#37. I’m not a Bald Eagle but I know all about their courtship and mating rituals: lock talons, flip, spin, and twirl through the air; and hopefully unlock before hitting the ground. Thus, it’s possible to know the “facts of life” of a species and not have had first hand knowledge of them.
You and me, sitting in the back of my memory like a honey bee….humhumhum...Oliver’s learning the words to Long Monday. That why all the “humhumhums.”
Or not: Perhaps he thinks the lyrics are too “explicit” for me. Does that make sense, though? I was the one who introduced him to the song, well, “the back of my memory” part of the song. As I recollect, I didn’t actually sing it to him top to bottom. Dad learned “Long Monday” to honor Mr. Prine when he died of cancer last year. Oliver surely would be aware that I, of all people, know the “facts of life” hinted at in the song! (Or, maybe a tad more than hinted at: “We made love in every way love can be made and we made time look like time could never fade…soul to soul, heart to heart and cheek to cheek.” I understand: Oliver is shy of me.
He needn’t be. When Mom and Dad told me we were going to have new babies, after all these years of just me and them, they decided to spell it all out.
Of course (!) years before this, I’d already had the First Period Talk, both in school and with Mom. At school, while the girls met with the health teacher and got ALL the details and diagrams, the boys met with the gym teacher. We got the facts, they played basketball. Go figure. I had a booklet from Girlology (excellent) and another called “You Got IT.” At home, Mom drew pictures and talked. It was the menstruation version of the long division saga, but this time we didn’t have oases and dromedaries. “Your body changes so you can have a baby when you grow up. Getting a place ready for a baby to grow is part of this. This place is called the uterus. Every month the uterus wall gears up. If there’s no baby, this wall comes off and bleeds a little, coming out of your vagina.”
When Mom and Dad got pregnant with Clyde and Sam, they explained all over again.
But scientist Mom and word-master Dad were tongue-tied, this time it being them and not me that was prompting the talktalktalking. Our twins being the end result of all that uterus-wall-gearing-up protocol. Seeing them struggle for how to begin, I reassured them. Don’t be bashful about explaining sexual intercourse, I know all about it already.
I can do a sidebar here because my poor parents were gobsmacked and speechless. An interlude is fitting.
I’m a reader. My old school’s librarian was a liberal humanist in her 70’s with “carte blanche” as she told me to buy any books she thought kids should“have access to.” I’m eclectic. Take a look at what I have stacked on my bedside table: Forever by Judy Blume (very explicit and filled with the wonder of “the first time.”) ; Where the Mountain Meets the Moon (fantasy: girl meets dragon); Sign of the Beaver (Historical fiction); Openly Straight (Rafe is gay but wants to be defined as not only the gay guy. It got the Sid Fleischman Award for Humor…and I love Sid); Charlotte’s Web (Pop read it aloud—of course I’d read it tons before—hoping it would be one of the ties that bind). George by Alex Gino (ironically, I listened to the audio of this while Pop was reading Charlotte’s Web!) In George, George/Melissa is trans and proves this to “their” parent by switching with her best friend to play the role of Charlotte in the class play. Miseducation of Cameron Post (Cameron is sent to conversion camp after coming out as gay.); You Against Me (a complicated plot about love. Unflinching is a good word for how I tried to be as I read it.) The One and Only Ivan (gorilla and elephant hatch plans to escape captivity. Love it. Has a sequel!) These Truths: A History of the United States (The Proud Boys and Oath Keepers need to read Jill LaPore’s history books.)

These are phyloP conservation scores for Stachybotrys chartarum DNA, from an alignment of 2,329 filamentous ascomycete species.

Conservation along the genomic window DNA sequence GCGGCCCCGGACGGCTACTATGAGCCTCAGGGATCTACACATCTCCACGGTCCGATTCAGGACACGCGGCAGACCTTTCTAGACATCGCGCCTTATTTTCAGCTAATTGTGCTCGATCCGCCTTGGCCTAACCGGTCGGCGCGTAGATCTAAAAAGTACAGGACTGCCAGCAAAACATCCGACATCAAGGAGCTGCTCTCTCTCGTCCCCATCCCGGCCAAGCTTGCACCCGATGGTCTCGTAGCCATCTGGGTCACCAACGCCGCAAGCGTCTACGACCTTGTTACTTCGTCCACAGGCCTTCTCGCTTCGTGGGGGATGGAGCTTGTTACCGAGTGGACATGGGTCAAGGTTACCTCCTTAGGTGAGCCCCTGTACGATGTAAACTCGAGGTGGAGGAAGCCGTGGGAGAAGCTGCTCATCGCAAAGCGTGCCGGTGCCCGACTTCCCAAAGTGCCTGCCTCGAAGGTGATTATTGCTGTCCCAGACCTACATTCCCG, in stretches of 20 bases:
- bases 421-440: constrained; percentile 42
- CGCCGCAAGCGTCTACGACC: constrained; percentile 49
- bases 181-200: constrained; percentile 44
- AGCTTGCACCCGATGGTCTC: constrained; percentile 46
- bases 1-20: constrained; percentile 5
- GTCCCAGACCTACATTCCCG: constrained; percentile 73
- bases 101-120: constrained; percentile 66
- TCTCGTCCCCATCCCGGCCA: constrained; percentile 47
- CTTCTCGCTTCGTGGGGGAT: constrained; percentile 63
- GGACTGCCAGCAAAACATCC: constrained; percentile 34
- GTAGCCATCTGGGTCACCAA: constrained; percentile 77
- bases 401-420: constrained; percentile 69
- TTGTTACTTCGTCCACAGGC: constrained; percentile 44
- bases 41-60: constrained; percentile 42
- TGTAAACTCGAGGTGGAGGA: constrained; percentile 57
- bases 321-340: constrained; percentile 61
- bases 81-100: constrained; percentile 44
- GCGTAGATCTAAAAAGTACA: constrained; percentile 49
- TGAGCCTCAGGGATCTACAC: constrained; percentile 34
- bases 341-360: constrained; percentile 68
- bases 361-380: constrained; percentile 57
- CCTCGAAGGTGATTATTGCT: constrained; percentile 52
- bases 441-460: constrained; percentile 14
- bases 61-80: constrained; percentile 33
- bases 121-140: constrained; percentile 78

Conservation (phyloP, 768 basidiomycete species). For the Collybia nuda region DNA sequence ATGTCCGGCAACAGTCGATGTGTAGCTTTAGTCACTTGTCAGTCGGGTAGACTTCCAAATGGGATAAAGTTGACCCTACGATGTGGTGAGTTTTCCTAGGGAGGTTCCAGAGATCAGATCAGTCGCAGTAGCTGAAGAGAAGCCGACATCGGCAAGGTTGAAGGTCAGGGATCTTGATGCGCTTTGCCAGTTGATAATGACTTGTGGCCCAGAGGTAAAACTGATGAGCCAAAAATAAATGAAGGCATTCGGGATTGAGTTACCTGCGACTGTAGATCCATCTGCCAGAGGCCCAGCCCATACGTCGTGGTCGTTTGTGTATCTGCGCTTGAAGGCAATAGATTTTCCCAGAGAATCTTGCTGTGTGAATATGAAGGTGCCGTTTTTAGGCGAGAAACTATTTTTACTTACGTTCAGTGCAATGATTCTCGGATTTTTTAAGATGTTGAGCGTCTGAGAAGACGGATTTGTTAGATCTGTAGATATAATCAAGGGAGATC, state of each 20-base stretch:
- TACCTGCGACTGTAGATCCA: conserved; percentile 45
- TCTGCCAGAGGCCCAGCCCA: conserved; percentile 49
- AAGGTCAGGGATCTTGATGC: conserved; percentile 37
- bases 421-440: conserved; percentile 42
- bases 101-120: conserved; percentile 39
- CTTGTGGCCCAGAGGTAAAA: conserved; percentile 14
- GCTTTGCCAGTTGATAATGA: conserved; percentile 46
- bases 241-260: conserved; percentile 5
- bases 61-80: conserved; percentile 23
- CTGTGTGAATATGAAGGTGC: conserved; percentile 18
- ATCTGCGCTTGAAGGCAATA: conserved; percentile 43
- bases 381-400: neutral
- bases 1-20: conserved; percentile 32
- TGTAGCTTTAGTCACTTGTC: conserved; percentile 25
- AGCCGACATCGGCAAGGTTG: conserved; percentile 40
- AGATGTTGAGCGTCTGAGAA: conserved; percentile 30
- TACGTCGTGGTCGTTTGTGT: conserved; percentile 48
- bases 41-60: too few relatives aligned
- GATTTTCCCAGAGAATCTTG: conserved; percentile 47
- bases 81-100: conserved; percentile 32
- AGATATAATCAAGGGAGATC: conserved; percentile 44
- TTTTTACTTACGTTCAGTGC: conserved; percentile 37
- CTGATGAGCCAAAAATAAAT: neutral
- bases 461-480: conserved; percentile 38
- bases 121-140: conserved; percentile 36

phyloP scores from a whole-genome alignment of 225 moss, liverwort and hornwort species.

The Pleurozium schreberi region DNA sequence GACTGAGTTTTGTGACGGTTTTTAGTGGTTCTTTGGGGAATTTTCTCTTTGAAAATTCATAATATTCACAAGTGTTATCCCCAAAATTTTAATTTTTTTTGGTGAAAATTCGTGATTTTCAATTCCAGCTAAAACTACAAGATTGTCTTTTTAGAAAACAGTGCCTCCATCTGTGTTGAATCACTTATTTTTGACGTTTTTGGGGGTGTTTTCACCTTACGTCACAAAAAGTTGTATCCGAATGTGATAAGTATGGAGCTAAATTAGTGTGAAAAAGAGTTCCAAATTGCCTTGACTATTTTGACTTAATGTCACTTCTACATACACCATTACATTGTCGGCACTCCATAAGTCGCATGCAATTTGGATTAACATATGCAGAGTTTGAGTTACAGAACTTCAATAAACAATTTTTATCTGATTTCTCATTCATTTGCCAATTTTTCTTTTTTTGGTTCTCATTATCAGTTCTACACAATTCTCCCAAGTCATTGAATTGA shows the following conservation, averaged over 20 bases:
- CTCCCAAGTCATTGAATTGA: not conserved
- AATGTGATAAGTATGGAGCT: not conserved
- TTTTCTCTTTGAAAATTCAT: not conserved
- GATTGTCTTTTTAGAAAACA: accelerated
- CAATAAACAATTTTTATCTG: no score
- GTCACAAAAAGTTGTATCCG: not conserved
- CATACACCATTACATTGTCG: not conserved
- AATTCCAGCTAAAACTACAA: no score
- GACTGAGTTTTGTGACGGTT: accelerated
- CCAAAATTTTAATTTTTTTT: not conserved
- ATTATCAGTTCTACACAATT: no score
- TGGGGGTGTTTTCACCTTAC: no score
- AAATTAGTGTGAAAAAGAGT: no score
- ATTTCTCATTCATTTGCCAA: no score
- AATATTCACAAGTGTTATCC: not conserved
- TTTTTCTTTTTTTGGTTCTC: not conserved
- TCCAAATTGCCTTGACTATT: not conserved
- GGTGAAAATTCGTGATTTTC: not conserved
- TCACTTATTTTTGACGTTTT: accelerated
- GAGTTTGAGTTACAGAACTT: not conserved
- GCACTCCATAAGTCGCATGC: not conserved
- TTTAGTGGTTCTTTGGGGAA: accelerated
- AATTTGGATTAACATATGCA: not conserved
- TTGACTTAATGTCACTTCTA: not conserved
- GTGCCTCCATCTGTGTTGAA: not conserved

Fantasy, history, classic kids’ fiction, novels dealing with gender and sex. Some really good. Some mediocre. I thought maybe the sex, vodka, and pot in Lock and Key ended up being a little too intense for even mature me, but it was on the shelf in the library. I laughed and worried my way through Lost It. Also, as a writer myself, I emulate E.B White in his descriptive paragraphs—so I keep rereading Charlotte’s Web. I can still smell the leather harnesses hanging in that barn. As for the gender and sex novels, I am sure, since I don’t have any first hand experience, I don’t fathom it all; I admit to being hazy on how it all works.
But the haze got blown away by my thorough parents and the book pile with titles like this: Born or Hatched? Mummy Laid an Egg! Where Did I Come From? (Cartoon drawings worked for Mom and Dad and me). If the Stork Didn’t Bring Me, Where Did I Come From? Chicken’s Guide to Talking Turkey with Your Kids About Sex (Mom and Dad read this to gather courage; I found it in their bedside book stack!!) I remember studying the pictures in the Joe Kaufman book How We are Born, How We Grow, How Our Bodies Work, and How We Learn. There was like a center-fold spread of the actual act. Even though I thought I knew exactly how “IT”was done, I had to position the two-pager sideways and upside down, and slant it this way and that. (Very elementary, but it had great drawings of humans having fun with all that borning, growing, working, and learning.)
However, that was five years ago; I was way younger then. Young and innocent.
So, I smolder and hold back with Sir Isaac as Oliver grips the ram’s halter to pull him into a reinforced three-sided stall. He’s feisty today. Then Sir Isaac helps me gather the ewe, lambs, calves, and cows and herd them into other enclosures.
Honestly, If I’m old enough to know about rams and ewes—and where Sam and Clyde came from—you can stop censoring parts of Long Monday, Mr. I’m-so-much-more-grown-up-than-you Oliver.